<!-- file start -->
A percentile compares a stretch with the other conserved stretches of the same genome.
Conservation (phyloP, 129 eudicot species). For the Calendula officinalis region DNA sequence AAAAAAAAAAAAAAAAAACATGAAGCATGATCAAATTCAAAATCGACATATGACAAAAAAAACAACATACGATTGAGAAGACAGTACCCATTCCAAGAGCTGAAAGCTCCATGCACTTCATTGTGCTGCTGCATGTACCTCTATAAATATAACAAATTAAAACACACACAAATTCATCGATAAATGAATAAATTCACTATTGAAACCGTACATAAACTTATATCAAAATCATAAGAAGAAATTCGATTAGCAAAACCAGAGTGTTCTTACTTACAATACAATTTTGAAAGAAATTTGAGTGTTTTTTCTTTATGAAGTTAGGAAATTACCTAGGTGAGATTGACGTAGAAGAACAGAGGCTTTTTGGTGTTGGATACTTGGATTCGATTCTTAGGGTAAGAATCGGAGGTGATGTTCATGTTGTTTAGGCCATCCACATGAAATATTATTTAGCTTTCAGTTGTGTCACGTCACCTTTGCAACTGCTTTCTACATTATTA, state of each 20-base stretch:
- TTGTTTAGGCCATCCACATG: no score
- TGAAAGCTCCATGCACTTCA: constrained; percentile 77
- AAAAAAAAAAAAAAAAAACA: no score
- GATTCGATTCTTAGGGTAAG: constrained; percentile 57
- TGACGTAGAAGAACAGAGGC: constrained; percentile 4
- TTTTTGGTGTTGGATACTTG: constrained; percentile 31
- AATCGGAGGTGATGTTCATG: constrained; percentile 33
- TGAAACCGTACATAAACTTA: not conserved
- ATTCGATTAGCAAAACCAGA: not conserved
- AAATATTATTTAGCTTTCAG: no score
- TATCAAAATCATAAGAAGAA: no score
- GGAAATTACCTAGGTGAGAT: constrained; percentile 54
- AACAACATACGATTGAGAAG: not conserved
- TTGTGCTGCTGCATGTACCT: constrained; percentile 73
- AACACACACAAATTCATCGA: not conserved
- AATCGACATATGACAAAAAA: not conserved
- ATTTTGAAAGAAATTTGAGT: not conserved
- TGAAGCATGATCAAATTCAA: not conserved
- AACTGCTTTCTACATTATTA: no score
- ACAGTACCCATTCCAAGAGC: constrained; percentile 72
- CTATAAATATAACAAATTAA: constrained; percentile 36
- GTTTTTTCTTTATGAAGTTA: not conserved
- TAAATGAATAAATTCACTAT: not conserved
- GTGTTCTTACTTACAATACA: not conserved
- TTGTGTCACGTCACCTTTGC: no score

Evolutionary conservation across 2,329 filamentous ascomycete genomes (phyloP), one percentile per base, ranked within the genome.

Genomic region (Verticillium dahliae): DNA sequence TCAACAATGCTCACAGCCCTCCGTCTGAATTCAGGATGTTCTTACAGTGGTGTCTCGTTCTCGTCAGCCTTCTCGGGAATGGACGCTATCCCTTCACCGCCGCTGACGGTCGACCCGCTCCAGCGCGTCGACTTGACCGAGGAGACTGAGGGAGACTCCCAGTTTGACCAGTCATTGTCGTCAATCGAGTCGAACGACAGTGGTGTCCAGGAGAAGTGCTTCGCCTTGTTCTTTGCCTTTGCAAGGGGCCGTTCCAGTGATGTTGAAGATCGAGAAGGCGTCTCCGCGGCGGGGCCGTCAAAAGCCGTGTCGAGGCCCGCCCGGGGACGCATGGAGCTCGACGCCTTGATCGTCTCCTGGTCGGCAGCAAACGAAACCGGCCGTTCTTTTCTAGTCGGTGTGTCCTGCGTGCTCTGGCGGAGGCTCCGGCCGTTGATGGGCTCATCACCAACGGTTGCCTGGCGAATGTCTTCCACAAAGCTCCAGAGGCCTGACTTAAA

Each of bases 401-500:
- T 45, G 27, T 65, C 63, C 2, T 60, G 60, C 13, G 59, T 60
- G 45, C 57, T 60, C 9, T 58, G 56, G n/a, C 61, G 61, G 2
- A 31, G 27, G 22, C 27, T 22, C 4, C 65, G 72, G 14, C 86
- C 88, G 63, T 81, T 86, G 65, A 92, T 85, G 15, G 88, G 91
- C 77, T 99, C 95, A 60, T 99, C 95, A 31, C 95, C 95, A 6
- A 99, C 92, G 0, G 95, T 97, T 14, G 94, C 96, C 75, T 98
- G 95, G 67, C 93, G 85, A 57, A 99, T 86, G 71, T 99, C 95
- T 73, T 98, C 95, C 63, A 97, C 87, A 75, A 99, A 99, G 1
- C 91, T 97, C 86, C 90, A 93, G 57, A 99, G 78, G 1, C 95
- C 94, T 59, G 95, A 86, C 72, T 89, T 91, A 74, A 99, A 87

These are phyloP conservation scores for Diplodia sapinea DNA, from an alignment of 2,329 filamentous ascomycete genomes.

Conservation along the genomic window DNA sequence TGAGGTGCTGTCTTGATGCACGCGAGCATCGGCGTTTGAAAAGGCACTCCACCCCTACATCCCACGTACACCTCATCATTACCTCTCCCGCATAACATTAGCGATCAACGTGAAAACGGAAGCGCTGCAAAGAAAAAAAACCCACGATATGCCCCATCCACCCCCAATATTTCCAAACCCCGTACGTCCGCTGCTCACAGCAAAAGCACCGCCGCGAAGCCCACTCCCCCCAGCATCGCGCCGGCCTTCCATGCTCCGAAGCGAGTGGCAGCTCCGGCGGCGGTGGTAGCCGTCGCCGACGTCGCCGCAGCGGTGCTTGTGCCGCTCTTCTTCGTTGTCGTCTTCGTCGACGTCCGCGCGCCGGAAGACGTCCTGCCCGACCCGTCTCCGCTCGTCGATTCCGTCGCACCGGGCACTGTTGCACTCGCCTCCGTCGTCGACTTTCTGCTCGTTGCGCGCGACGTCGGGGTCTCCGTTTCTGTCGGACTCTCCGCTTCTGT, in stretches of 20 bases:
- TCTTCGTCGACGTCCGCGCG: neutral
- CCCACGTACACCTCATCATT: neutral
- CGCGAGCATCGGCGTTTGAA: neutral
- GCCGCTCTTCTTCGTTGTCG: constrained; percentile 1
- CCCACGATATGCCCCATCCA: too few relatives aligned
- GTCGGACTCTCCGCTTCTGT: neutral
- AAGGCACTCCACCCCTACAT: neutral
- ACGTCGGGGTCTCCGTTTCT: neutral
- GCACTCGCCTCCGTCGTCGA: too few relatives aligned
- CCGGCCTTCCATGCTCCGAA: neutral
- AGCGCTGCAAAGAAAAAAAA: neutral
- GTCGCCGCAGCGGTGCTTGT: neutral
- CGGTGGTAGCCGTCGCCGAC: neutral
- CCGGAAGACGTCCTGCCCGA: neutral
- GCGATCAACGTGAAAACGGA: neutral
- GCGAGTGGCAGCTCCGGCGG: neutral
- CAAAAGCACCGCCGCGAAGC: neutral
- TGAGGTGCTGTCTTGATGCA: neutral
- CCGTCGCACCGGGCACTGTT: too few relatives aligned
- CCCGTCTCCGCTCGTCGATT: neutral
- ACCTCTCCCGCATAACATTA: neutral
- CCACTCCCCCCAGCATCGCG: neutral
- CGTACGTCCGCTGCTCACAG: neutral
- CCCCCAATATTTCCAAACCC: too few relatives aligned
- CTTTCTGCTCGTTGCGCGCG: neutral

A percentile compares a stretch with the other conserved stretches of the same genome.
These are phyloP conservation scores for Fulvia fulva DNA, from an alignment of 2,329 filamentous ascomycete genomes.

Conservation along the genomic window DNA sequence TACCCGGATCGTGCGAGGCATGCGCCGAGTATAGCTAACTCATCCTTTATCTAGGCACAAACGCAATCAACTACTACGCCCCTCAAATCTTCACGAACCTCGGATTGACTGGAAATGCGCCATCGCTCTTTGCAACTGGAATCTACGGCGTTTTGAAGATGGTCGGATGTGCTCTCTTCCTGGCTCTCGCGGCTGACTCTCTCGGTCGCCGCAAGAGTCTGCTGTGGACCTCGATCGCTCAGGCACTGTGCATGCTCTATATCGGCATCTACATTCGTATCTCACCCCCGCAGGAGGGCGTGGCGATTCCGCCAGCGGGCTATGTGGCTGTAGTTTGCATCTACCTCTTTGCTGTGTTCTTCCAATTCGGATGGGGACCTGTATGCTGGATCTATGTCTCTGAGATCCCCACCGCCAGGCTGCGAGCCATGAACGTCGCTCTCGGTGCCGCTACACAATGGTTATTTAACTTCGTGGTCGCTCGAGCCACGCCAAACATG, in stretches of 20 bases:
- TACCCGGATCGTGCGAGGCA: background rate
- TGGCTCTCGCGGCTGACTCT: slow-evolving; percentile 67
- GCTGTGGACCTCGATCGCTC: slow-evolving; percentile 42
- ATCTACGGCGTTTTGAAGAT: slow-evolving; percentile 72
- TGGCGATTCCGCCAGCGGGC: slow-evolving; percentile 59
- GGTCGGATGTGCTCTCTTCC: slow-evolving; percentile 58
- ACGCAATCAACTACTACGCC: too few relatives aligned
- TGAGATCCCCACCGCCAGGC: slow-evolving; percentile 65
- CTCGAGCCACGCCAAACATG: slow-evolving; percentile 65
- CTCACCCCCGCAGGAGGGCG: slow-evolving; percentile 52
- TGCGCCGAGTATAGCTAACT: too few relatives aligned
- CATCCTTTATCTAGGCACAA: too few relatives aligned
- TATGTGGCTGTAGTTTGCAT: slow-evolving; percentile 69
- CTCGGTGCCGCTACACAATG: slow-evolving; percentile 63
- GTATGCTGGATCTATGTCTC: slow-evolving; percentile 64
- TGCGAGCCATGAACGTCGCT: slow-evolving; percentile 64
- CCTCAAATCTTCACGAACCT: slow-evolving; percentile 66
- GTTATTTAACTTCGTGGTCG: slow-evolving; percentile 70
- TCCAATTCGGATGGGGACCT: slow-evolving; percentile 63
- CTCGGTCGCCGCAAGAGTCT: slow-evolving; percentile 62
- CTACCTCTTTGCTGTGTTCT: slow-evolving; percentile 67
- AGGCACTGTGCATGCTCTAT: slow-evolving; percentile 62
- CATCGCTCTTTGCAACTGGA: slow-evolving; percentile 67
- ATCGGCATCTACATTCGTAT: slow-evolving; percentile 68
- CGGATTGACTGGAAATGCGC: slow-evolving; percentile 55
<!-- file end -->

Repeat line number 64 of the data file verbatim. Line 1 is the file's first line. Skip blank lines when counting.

- CCACTCCCCCCAGCATCGCG: neutral